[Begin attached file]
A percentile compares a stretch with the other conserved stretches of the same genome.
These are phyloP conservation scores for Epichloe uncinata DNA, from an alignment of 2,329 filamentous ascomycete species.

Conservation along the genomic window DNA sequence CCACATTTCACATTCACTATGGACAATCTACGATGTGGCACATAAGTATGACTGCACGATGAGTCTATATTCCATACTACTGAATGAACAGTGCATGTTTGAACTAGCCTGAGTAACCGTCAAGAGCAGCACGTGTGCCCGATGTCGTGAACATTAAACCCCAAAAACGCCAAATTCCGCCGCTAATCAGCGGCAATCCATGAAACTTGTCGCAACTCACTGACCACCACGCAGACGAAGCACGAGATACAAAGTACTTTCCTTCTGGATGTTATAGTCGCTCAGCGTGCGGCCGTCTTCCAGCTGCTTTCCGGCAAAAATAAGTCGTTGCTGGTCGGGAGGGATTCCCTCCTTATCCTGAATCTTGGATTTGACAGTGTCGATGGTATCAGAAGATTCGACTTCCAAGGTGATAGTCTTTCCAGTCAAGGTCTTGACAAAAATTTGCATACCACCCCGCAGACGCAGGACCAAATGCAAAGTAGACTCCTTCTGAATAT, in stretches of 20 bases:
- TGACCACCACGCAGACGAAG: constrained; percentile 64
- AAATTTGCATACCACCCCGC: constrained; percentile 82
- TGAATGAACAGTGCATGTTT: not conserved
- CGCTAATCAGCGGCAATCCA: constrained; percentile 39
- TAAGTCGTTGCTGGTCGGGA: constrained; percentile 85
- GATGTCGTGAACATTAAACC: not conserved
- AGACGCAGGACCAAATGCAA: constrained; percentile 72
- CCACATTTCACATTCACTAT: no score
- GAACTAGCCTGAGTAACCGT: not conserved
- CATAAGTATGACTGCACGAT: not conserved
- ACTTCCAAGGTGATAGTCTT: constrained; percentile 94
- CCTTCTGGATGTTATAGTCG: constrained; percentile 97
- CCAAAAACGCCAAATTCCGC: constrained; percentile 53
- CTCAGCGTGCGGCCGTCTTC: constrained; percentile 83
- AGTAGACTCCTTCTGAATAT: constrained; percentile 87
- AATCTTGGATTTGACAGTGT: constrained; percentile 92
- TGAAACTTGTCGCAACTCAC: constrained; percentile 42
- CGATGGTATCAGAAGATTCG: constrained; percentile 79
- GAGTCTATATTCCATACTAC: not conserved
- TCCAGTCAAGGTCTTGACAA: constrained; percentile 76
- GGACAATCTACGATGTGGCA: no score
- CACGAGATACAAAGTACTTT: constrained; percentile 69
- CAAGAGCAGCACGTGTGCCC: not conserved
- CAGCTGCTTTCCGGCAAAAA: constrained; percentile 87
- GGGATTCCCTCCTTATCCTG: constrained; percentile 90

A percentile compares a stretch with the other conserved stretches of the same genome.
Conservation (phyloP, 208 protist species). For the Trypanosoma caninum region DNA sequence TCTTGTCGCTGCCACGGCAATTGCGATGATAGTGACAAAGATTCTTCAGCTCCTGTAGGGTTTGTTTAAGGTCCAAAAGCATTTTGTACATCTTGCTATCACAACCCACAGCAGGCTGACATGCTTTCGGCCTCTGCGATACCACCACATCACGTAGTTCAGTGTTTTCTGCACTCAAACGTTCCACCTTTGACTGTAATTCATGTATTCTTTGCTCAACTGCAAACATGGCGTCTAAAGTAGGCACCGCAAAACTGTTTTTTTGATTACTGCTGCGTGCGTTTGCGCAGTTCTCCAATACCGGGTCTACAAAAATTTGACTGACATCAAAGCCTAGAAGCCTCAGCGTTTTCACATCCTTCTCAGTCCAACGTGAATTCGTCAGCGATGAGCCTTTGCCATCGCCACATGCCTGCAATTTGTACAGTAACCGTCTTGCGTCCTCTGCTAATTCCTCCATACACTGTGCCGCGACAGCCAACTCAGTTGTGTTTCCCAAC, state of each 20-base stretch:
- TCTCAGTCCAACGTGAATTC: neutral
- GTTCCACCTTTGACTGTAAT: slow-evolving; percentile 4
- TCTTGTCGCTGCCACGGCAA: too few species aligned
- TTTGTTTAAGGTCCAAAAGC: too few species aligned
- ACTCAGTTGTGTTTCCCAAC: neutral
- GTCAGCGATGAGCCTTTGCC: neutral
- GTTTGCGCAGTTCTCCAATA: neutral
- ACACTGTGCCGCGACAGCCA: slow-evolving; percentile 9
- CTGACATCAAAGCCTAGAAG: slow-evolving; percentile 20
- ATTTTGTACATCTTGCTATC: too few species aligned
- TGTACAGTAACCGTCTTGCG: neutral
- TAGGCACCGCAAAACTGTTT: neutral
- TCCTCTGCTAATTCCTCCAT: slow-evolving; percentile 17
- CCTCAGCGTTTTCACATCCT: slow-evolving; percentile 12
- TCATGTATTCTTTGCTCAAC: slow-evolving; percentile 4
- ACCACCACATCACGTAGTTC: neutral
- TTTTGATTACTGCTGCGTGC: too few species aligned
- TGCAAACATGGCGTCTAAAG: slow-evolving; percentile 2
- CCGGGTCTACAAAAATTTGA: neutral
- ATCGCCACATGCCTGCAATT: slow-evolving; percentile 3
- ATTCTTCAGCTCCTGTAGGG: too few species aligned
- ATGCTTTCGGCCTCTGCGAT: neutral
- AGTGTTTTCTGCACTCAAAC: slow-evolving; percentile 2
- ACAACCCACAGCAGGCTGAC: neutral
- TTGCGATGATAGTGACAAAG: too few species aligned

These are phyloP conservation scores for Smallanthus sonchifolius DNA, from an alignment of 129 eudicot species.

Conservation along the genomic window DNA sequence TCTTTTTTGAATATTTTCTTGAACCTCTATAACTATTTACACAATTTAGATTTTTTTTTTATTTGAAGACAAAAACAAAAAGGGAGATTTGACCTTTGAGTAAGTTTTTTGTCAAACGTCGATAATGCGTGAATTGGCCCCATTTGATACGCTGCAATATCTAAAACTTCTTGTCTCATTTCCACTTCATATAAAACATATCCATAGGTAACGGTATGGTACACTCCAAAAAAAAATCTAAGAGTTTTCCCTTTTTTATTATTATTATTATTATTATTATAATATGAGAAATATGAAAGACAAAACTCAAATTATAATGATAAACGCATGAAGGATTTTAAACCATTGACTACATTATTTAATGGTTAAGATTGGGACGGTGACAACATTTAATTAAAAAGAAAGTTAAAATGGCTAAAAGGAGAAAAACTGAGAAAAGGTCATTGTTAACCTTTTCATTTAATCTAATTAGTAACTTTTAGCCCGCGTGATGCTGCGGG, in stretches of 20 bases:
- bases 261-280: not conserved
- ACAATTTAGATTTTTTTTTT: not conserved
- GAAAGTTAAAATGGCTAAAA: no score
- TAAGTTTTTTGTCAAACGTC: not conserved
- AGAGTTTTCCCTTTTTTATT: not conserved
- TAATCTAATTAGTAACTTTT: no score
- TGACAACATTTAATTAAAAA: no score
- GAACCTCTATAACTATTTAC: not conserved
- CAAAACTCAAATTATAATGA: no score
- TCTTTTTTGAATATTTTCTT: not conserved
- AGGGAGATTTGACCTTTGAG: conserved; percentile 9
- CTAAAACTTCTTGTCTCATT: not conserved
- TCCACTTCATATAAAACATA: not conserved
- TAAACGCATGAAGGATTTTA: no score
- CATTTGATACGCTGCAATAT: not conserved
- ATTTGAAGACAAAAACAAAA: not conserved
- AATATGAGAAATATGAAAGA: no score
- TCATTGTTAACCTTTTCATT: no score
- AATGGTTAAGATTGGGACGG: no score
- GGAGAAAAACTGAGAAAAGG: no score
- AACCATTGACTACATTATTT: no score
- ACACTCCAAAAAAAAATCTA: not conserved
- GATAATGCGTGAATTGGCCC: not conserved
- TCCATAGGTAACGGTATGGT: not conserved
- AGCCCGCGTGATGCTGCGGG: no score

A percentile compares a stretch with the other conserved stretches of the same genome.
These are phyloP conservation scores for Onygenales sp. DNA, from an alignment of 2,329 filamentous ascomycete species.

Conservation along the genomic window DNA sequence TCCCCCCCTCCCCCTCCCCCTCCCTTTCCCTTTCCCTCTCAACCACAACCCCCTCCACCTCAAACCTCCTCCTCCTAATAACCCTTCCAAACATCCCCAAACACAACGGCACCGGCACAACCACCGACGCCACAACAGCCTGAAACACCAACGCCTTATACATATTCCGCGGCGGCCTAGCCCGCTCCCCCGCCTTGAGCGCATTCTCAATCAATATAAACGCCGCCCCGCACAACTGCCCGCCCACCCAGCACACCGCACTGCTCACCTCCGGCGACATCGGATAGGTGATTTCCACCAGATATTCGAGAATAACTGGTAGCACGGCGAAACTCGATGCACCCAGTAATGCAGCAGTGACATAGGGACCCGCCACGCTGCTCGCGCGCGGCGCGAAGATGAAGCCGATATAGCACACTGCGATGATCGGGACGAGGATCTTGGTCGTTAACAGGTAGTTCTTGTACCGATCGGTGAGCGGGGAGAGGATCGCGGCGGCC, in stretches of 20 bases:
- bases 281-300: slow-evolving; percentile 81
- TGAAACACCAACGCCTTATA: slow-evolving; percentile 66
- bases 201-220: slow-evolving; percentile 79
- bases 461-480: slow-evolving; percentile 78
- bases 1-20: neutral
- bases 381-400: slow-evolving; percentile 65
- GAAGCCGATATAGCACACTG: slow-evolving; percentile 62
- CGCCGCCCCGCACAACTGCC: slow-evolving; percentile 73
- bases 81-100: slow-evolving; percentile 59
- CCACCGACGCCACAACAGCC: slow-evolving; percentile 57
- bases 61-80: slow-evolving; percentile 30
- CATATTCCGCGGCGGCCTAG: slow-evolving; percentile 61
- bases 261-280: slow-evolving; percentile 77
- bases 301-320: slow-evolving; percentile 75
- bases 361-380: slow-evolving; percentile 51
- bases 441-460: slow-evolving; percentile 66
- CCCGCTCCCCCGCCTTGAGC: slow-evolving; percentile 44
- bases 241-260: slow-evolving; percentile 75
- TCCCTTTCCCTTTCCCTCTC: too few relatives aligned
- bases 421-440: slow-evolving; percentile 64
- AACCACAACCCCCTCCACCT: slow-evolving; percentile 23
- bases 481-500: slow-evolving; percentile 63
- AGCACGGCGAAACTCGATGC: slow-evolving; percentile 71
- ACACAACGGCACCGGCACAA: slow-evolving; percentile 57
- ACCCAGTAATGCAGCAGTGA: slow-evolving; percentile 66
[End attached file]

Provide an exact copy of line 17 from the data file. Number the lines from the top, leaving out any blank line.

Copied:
- CTCAGCGTGCGGCCGTCTTC: constrained; percentile 83